I will be the first to admit it if it turns out my hatred for Emile Heskey was shortsighted. The erstwhile striker sure seems to have something to prove lately, and Gérard seems to want to give him the chance. Hey, if it's good for Villa, we're all happy.
It was this line of thinking that brought me to this week's Friday Feedback question. How many times have you declared something, had it turn totally against what you predicted, and not even cared a whit. The outcome was able to overcome your prejudices, and our natural desire to be correct. So, our answers are below, and I hope we'll be able to find yours in the comments section.
What, with regards to soccer, would you most like to be proven wrong about?
Aaron: I'm a pretty firm believer that the Premier League will never really change, or at least if it does that the change is so slow to develop that it might as well be glacial. There will always be an innovative manager or two-Arsene Wenger comes to mind at the present, Mourinho in recent years as well-but the majority of the teams play a style similar to the great Wolverhampton teams of the 1950s who themselves played a style similar to the great teams of the 1930s and so forth. The formations have changed drastically throughout the years, but the strategy is largely the same-defend, kick the ball long and run at people. The teams that are perennially at the top of the table, with their resources and their lessons learned from Europe, often have the players to do things differently. But the rest of the teams don't, or at least they think they don't, so they stick to what they've been doing all of these years.
There's also this bizarre fascination amongst a lot of fans in England with playing the game this way. If Bottom Table Team A go out and play a 4-4-2 and kick it long and play physical football and lose, well, that's life at the bottom of the table. If they go out and play a 4-2-3-1 and try to control possession and attack and lose, people are calling for heads. Which is quite frustrating. But I don't really expect that to ever not be the case. And that's something I'd love to be wrong about.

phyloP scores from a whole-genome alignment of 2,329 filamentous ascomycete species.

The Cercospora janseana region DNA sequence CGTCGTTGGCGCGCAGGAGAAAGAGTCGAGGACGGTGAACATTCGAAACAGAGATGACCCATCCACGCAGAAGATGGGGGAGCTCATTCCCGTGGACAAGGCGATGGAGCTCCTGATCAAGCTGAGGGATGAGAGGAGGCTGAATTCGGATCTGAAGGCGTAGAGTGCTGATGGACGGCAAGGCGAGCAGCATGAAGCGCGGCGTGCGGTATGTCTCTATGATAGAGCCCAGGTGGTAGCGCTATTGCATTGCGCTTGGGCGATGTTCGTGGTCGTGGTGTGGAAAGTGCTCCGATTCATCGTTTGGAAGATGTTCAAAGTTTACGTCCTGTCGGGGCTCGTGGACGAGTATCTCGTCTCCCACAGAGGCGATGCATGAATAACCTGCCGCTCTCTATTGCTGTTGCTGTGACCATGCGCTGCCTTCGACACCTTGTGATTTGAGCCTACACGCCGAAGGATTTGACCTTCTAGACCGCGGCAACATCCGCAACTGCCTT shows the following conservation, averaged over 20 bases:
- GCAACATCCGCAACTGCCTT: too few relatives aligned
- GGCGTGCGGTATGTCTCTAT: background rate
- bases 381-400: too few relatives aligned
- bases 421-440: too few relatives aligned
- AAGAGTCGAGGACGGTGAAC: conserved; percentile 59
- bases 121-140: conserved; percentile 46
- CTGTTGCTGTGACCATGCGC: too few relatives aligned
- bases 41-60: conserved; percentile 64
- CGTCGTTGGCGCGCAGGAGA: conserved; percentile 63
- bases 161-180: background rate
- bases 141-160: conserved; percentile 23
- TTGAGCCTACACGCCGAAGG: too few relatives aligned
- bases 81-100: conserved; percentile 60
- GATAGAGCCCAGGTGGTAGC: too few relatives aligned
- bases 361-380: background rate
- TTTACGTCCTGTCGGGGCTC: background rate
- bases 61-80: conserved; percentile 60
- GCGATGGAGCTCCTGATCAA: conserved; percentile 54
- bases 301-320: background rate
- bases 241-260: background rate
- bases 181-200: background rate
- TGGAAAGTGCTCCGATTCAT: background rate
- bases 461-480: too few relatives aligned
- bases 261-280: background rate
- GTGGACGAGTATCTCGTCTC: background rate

Gareth: I've often been resigned to the notion that Villa's period of league and European success could never happen again. Before the advent of the Barclay's Premier League Presented By Nike And EA Sports and the Heineken UEFA Playstation Champions League Ford F-150, there was a greater chance that a club like Villa could rise to the top without massive financial investment. However, that possibility seems completely gone these days.
Kirsten: I'd love to be wrong about Frank Lampard's career being over.
Really, though, I want to be wrong about Houllier. I was an outspoken critic of his appointment, believing that somehow I knew better than Randy Lerner and co. about what Aston Villa need. But I don't think we can judge Houllier on two games. Villa have a tough schedule over the next two months, and then we have a fun transfer window to get through. I want Gérard to prove me wrong, show me that Villa can have an excellent season, that they can make decent pickups and play a different style then we've become accustomed to after the Martin O'Neill years.
Robert: Emile is my obvious choice, but I've talked about that already. So instead, I'd like to be wrong about my general thoughts for the club. As it stands, I think we're a team poised to finish 8th or 9th in the Premier League and miss out on European play. As Aaron has written about, we've got a lot of trouble in the central midfield, and unless someone can step up, it's going to hurt us.
That said, if Stephen Ireland, or NRC, or anyone can come through in ways we don't expect, the club could have a shot. I'd love to eat my words on this prediction a few months from now as Villa are battling for a Champions League spot.
So what do you want to be wrong about? Let's hear it below!